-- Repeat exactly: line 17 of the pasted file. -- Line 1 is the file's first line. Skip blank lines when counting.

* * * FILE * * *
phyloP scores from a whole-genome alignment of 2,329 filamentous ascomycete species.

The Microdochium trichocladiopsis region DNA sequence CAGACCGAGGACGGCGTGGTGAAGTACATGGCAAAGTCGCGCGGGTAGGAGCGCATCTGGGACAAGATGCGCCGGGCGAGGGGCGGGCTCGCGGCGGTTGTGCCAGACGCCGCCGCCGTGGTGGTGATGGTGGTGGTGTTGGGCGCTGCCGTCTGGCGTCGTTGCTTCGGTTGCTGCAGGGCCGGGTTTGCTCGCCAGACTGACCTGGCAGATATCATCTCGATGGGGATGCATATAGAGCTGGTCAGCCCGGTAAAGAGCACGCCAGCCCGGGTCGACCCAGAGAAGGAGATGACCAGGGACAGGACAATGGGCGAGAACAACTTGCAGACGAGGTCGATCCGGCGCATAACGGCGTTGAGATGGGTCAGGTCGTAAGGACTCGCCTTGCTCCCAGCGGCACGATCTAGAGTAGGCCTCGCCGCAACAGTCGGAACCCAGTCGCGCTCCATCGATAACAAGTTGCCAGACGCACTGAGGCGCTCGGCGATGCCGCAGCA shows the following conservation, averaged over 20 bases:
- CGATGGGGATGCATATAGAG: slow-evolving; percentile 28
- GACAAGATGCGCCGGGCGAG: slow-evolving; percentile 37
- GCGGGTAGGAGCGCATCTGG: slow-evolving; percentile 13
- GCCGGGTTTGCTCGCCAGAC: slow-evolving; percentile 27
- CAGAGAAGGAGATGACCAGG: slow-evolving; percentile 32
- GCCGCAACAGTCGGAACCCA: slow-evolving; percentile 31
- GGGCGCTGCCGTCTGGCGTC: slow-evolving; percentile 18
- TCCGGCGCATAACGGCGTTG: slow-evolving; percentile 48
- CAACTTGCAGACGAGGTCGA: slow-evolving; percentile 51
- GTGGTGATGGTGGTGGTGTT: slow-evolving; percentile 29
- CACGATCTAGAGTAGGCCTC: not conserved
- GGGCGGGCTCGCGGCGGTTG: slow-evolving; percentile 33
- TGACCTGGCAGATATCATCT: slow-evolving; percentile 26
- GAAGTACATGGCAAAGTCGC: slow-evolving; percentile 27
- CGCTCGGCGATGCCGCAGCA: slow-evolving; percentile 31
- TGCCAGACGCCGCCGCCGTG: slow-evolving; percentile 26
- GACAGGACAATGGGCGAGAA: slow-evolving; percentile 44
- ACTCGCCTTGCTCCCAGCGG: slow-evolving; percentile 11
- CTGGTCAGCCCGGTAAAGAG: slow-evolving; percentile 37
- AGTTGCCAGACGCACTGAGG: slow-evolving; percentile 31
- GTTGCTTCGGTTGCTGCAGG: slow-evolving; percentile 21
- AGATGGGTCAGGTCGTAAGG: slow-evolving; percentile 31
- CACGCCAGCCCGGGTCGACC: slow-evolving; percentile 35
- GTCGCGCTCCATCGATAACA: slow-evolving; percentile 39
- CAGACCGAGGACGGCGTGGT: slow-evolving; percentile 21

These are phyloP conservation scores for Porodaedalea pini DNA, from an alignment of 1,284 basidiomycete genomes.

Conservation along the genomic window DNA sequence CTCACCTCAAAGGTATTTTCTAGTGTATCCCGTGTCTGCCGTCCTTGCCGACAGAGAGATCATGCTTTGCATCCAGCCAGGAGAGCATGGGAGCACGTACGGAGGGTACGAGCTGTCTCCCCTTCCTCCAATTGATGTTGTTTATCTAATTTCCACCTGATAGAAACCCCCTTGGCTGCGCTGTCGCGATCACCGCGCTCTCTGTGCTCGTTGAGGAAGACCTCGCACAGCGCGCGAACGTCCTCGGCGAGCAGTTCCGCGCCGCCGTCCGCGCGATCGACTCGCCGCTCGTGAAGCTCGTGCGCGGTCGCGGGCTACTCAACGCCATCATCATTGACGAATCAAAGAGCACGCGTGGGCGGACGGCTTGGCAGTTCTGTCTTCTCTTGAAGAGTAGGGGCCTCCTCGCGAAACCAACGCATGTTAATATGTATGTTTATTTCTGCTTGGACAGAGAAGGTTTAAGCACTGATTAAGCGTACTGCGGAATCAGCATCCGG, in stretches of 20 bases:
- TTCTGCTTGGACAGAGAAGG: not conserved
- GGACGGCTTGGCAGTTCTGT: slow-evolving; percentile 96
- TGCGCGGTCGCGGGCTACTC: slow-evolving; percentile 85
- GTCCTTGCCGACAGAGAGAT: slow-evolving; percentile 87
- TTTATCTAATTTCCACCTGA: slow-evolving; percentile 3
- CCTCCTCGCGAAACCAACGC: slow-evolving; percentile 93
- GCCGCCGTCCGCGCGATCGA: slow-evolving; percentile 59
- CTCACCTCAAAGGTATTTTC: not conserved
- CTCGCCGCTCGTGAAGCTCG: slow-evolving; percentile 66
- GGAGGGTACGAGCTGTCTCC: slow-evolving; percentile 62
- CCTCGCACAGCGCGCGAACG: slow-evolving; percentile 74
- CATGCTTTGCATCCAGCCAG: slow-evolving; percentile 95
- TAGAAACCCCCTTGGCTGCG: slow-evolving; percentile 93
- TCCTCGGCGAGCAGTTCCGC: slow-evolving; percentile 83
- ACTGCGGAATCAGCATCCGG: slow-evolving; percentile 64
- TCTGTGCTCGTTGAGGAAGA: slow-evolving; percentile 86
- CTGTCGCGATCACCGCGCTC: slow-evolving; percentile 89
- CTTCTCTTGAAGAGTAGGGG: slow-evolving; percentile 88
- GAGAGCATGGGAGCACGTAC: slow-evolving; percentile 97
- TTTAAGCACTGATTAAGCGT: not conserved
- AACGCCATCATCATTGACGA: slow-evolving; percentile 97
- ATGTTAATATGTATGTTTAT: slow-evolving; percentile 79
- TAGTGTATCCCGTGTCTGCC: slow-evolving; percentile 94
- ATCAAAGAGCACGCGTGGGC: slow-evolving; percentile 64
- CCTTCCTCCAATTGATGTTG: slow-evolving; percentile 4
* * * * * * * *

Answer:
- CGCTCGGCGATGCCGCAGCA: slow-evolving; percentile 31